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Title: Long-run growth dynamics of British cities and their role in the economy
Author: Gardiner, Benjamin
ISNI:       0000 0004 9348 2837
Awarding Body: University of Cambridge
Current Institution: University of Cambridge
Date of Award: 2019
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This thesis examines the economic development and evolution of British cities since the 1970s. Outside of the introduction and conclusion, it is comprised of six papers, most published jointly as journal articles through work on two ESRC-funded projects, How Regions React to Recession: Resilience, Hysteresis and Long Run Impacts (Grant ES/1035811/1) and Structural Transformation, Adaptability and City Economic Evolutions (Grant ES/N006135/1). What binds the papers together, aside from their focus on different aspects of the development of British cities, is a database constructed to undertake the empirical analysis. The cities covered by the research are defined as a set of (high-population) Travel-To-Work-Areas, which are functional labour market areas defined on commuting boundaries and thresholds. What makes the database unique is both its extensive time dimension, and the range of economic indicators that have been developed to underpin the different dimensions of the research, each of which is addressed in the following chapters. Growing Apart - Structural Transformation and the Uneven Development of British Cities summarises how cities have evolved since the 1970s, and the role that sectoral change has had in their growth and decline. Reviving the ‘Northern Powerhouse’ and Spatially Rebalancing the British Economy discusses the role of cities in the ‘north-south divide’ and the emerging policies to address the perceived under-performance of northern cities. The City Dimension of the Productivity Growth Puzzle looks at the national productivity slowdown through a city lens, in particular the role played by structural change. In Search of the Skilled City investigates the role of human capital in cities and how high-skilled labour is linked to different types and geographies of urban development. Finally, The Resilience of Cities to Economic Shocks examines how cities have responded in times of recession, and how this affects their long-run performance, before looking forward to the potential impact of Brexit as the next shock on the horizon.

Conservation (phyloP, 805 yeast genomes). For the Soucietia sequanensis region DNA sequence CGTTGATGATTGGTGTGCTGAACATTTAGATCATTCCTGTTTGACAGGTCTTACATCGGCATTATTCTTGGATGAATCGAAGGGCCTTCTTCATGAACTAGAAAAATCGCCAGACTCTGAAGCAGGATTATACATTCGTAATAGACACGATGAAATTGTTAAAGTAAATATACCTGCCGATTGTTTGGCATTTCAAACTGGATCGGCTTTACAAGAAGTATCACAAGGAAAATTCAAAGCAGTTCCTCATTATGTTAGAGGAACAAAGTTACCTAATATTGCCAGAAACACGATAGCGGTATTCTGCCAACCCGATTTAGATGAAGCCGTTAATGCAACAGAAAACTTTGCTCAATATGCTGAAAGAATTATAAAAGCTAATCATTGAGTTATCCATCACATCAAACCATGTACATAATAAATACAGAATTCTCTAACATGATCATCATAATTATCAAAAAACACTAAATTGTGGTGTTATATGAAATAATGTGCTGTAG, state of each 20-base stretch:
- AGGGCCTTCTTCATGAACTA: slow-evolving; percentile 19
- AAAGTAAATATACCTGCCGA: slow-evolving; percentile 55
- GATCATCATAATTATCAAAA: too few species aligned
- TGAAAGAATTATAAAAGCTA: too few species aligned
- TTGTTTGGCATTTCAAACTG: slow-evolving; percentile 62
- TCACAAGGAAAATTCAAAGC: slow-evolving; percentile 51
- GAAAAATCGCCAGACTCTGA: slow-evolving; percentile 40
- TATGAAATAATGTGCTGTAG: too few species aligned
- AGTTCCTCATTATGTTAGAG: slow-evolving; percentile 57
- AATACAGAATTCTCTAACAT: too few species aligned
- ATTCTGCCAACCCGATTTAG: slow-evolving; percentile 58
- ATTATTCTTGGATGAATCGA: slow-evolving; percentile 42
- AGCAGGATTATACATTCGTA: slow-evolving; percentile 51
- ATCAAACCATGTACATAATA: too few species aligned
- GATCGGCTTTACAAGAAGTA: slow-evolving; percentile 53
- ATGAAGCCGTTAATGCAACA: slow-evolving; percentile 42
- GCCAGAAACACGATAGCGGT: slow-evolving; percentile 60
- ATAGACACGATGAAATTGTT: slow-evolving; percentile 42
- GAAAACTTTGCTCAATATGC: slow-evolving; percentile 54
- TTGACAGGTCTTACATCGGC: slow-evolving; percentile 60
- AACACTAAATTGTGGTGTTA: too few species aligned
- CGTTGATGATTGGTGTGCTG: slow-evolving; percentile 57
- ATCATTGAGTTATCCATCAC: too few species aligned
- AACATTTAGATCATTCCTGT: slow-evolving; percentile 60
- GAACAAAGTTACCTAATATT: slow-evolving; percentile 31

Supervisor: Martin, Ronald Sponsor: Not available
Qualification Name: Thesis (Ph.D.) Qualification Level: Doctoral
Keywords: Cities ; Productivity ; Resilience ; Regions ; Structure ; Evolution ; Growth ; Recession ; Human Capital ; Great Britain